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GEOLOGY & GEOMORPHOLOGY

Geology and Geomorphology of Passamaquoddy Bay. Interesting information about pockmarks, glaciations, seismic activities and more. Earthquake leaves Calais radio station rocking By Derwin Gowan Telegraph-Journal NB Telegraph-Journal | Provincial News As published on page A3 on September 27, 2005 The late-night music call-in show on the Calais, Me., radio station WQDY really rocked on Saturday night. The show's host Tom McLaughlin was in the middle of a call when an earthquake struck. His caller in Baring, Me., felt it first, then Mr. McLaughlin seconds later. "Like a loud rumble, I don't know how to describe it - like a freight train," he said Monday afternoon. He waited for the song already playing - "99 Red Balloons for some guy up in Harvey, New Brunswick" - to end, then told listeners, "Everything just shook, I don't know what that was." "And then the phone lit up," with about 30 people calling. The Weston Observatory in Boston reported the earthquake's epicentre as 4.8 kilometres northeast of Ayers Junction - which Mr. McLaughlin said lies inside the town of Pembroke, 25-30 kilometres south of Calais on Route 1. It happened at 12:08:58 ADT (11:08:58 in Calais). The Weston observatory rated it as magnitude 3.4 on the Richter scale. Stephen Halchuk, a seismologist with the federal Department of Natural Resources, rated it at 3.5. Mr. Halchuk, speaking in a telephone interview from Ottawa, said that an aftershock at 12:40 p.m. ADT Sunday registered 2.2 - too slight for anybody to notice. However, people reported the original quake as far away as Mactaquac. "People experienced shaking like a heavy truck going by," Mr. Halchuk said. People reported feeling the quake in different places in Washington Co., Me., and Charlotte Co., N.B., including the sites for proposed liquified natural gas terminals in Maine. "Well, it rattled through Red Beach where one proposal is, and it shook down through Robbinston where the other proposal is," Mr. McLaughin said. He said people felt it at Baileyville, too, where the natural gas pipeline from Sable Island crosses the St. Croix River from New Brunswick into Maine.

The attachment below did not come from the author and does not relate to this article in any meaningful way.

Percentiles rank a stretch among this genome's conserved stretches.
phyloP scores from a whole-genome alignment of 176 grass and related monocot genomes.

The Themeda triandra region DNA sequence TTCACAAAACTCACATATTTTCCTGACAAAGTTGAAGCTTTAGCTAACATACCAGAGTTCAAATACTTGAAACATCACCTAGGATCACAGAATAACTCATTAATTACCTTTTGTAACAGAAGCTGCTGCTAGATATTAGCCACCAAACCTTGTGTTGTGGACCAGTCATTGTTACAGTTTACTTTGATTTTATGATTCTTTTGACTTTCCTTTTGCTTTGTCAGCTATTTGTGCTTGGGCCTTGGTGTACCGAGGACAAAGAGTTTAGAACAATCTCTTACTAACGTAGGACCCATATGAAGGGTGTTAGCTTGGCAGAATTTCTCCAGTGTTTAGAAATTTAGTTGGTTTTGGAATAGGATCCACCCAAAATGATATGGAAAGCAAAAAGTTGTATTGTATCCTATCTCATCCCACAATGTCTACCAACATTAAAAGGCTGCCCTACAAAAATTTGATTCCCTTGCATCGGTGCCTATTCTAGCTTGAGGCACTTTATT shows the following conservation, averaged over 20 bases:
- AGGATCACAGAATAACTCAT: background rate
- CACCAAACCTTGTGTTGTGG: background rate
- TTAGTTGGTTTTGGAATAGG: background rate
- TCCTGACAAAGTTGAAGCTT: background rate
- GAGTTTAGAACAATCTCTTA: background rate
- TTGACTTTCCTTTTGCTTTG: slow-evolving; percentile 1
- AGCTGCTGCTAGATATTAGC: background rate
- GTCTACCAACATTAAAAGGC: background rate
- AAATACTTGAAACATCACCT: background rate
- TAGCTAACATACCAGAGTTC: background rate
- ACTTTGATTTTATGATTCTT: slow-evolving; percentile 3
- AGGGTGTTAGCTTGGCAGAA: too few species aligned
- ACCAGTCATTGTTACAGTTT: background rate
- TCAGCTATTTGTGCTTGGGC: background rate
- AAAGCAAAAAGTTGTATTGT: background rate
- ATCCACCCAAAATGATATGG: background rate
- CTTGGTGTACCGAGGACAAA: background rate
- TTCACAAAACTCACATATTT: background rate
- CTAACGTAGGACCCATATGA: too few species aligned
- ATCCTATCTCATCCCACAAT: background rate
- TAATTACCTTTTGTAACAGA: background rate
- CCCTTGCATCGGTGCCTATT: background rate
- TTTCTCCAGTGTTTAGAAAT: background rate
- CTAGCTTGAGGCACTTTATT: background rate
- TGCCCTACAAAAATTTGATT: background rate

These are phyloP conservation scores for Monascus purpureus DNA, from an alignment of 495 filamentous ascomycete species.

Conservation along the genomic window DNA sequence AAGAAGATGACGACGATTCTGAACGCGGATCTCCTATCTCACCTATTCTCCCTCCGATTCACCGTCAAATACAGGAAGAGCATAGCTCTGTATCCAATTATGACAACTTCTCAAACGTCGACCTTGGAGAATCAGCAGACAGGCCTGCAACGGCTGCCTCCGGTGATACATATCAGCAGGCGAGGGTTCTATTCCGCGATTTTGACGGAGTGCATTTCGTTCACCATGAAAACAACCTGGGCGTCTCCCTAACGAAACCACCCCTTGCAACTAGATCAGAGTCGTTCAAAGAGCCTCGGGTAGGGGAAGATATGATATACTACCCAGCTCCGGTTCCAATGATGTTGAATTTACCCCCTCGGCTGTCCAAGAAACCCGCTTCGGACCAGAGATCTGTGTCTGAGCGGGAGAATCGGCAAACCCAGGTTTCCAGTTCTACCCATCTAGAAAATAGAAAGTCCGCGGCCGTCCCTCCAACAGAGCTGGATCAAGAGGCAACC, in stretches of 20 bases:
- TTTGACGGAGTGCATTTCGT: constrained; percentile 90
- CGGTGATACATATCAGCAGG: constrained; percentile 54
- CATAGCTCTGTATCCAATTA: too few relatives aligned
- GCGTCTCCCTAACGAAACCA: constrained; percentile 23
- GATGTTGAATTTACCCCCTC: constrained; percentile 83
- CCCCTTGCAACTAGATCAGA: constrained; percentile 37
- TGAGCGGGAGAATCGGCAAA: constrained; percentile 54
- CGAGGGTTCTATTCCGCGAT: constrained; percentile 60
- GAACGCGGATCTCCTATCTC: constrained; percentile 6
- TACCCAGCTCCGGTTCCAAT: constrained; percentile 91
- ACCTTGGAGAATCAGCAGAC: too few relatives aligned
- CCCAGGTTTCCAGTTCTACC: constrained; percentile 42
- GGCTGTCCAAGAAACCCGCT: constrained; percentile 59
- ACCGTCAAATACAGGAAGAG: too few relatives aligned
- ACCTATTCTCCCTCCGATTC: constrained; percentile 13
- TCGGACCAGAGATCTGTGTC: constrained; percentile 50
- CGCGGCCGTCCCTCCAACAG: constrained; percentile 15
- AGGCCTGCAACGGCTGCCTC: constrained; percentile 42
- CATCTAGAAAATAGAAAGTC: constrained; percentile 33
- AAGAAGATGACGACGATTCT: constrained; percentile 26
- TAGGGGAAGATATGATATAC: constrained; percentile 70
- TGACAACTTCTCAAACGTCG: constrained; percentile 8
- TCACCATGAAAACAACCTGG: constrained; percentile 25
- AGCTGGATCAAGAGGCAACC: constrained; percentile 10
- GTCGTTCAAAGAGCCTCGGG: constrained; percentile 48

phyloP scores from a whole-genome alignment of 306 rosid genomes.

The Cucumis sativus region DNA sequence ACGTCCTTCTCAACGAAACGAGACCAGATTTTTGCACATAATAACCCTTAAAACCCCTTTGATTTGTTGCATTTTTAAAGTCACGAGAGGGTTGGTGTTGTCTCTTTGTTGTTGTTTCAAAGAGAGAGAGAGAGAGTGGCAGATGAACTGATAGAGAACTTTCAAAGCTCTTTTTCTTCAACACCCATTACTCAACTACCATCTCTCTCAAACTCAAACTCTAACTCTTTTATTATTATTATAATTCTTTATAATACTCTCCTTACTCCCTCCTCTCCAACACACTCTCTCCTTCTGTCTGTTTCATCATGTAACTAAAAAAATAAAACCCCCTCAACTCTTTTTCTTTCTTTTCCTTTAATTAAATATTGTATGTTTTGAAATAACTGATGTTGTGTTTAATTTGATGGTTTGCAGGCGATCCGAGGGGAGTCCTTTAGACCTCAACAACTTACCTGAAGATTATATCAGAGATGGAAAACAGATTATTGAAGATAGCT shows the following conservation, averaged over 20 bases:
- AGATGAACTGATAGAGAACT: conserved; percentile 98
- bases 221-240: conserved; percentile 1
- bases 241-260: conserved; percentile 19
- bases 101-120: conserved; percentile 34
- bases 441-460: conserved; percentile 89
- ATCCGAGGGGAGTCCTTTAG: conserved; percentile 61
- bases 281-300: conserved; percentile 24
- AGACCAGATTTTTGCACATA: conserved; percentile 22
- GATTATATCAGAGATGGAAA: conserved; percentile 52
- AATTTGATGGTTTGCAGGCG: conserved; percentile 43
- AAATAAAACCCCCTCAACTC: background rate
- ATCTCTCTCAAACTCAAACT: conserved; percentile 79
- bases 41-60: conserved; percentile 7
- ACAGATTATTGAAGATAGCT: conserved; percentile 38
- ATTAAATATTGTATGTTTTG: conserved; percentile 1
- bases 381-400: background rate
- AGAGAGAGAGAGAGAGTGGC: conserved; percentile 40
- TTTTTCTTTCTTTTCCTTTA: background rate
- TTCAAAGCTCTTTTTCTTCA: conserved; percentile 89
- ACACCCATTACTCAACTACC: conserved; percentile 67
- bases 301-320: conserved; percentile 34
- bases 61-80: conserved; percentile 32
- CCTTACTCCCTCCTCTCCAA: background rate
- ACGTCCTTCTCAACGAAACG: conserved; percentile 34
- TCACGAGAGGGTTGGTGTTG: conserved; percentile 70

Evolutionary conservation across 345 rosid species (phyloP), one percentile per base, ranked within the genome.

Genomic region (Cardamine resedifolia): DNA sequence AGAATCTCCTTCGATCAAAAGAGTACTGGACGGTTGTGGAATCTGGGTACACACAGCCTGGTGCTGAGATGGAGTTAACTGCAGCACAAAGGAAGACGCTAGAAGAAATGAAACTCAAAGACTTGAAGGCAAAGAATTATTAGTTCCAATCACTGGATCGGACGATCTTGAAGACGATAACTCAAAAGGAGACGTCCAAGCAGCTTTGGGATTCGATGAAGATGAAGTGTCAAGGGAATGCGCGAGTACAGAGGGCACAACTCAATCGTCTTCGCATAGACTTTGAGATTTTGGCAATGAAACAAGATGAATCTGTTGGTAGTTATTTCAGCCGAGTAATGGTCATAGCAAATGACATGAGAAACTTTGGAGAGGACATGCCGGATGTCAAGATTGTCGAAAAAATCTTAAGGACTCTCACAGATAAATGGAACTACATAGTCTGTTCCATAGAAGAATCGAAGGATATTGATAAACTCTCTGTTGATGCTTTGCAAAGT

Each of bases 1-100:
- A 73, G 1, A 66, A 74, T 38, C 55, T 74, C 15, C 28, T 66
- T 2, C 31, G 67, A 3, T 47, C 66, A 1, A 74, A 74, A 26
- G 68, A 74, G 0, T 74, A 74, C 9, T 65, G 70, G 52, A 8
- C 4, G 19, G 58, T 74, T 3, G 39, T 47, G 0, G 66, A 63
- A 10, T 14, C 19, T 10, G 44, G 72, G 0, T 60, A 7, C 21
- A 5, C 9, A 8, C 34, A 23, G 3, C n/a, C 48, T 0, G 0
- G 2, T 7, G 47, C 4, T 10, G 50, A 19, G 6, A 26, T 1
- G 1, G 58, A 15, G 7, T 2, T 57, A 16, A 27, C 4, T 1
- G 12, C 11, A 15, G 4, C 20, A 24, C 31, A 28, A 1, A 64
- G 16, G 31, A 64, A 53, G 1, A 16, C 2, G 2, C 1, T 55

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Mr. Halchuk in Ottawa said an earthquake of this magnitude would do very little if any damage, especially one like this that lasted only a few seconds, even though it was "big enough to make people notice." He said that eartquakes of this magnitude happen every few years in the Passamaquoddy Bay region. Gary Whiteford, a professor of geography at the University of New Brunswick, said the fact that earthquakes happen in this area at all should give pause to the proponents of LNG projects on Passamaquoddy Bay.

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